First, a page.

COA reverses attempted murder, unlawful possession convictions for man who fired gun with police present

IL file photo

A Bargersville man will have another chance to convince a jury he wasn’t trying to kill a police officer when he drunkenly fired a handgun in his apartment complex after the officer arrived on scene.

After a day of heavy drinking, Andrew McQuinn “smacked” his girlfriend, Crystal Scotten, in the face, grabbed her by the throat and threw her against a table inside their apartment. McQuinn also stole Scotten’s handgun and, upon learning the police had been called, told her he was going to have a “shootout with the cops.”

When Bargersville Police Department officer Klint Brown arrived on the scene, he saw McQuinn standing on the far side of the apartment complex’s parking lot. Moments later, McQuinn fired six shots.

Brown heard the first few shots and saw muzzle flashes from the remainder. Fearing for his safety, the officer reversed his vehicle away from the scene.

Meanwhile, McQuinn put his hands up and laid down on the ground to be taken into custody.

Police later found the gun and six shell casings in the general area where McQuinn had been standing but no fired bullets or bullet holes in Brown’s vehicle. Police also found no evidence of bullet strikes in the general area where Brown’s vehicle was located when McQuinn fired the gun.

The state charged McQuinn with Level 1 felony attempted murder, Level 4 felony unlawful possession of a firearm by a serious violent felony, Level 6 felony domestic battery, Level 6 felony theft of a firearm and Class A misdemeanor carrying a handgun without a license.

At trial, Brown testified that, based on the muzzle flashes he observed during the shooting, McQuinn appeared to have fired the gun “directly” at him. Another witness similarly testified that the muzzle flashes “were pointing directly at the officer.”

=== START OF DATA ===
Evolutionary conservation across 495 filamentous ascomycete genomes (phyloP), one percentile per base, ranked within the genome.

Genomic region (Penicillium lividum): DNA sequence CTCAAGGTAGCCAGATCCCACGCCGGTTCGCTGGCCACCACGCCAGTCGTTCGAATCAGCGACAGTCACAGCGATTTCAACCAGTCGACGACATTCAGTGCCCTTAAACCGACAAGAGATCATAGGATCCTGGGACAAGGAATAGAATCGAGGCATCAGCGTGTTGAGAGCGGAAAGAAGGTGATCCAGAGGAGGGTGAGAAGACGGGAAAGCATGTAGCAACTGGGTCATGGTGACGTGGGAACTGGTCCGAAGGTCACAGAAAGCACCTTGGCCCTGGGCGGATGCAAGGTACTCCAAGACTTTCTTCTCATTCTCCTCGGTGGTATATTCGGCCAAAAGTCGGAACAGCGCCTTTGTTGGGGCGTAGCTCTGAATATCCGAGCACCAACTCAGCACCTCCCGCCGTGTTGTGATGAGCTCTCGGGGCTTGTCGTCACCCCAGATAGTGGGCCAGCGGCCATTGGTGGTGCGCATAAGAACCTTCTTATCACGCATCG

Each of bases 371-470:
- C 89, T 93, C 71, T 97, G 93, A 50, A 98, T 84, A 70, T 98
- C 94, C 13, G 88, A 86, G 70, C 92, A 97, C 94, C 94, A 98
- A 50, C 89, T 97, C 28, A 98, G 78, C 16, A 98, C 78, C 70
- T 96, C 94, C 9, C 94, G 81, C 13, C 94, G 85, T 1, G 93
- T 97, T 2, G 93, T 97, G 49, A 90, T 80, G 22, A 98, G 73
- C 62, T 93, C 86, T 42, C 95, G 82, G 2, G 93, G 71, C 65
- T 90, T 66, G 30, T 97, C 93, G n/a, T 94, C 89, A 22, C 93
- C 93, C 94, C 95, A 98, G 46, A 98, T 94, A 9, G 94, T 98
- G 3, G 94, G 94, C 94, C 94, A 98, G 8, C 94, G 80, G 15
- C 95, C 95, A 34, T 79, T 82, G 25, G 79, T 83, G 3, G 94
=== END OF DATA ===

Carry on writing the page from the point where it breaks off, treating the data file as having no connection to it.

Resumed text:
Additionally, two corrections officers who transported McQuinn to jail testified to statements he made shortly after his arrest. According to one officer, McQuinn said, “[W]e shoot at police around here. Attempted murder, level one,” and another officer recalled him boasting, “[I] tried to kill a cop tonight, because that’s what we do.”

For his part, McQuinn testified that he did not shoot at Brown or intend to kill him. Rather, he said he was “overwhelmed with life” and fired the gun in the air “to escape everything.”

The jury found McQuinn guilty on four of the five counts, after which McQuinn pleaded guilty to the fifth. The Johnson Superior Court entered convictions on all five counts and sentenced McQuinn to a total of 30 years in the Indiana Department of Correction.

But the Court of Appeals of Indiana reversed the attempted murder conviction after finding erroneous instruction occurred during the jury trial.

“In this case,” Judge Leanna Weismann wrote, “the jury was instructed that ‘[d]ischarging a weapon in the direction of a victim can be substantial evidence from which the jury could infer intent to kill.’ This instruction unduly emphasized the direction in which McQuinn fired the gun and encouraged the jury to give it considerable weight — all at the expense of conflicting evidence.”

“… Because we are not completely confident the jury would have found McQuinn guilty had it been properly instructed, we must conclude that the challenged instruction prejudiced McQuinn’s substantial rights,” Weissmann wrote.

McQuinn also appealed his unlawful possession conviction, arguing the trial court erred in accepting his guilty plea on that charge because he never waived his right to jury trial.

Analyzing the exchange between McQuinn and the court, the COA found that “(n)owhere in this colloquy did McQuinn personally communicate a desire to waive his right to jury trial.” Thus, the appellate panel reversed and remanded for a new trial on that charge, as well as the attempted murder charge.

Finally, judges affirmed McQuinn’s conviction for carrying a handgun without a license, finding double jeopardy rules weren’t violated.

The case is Andrew Phillip McQuinn v. State of Indiana, 21A-CR-1637.

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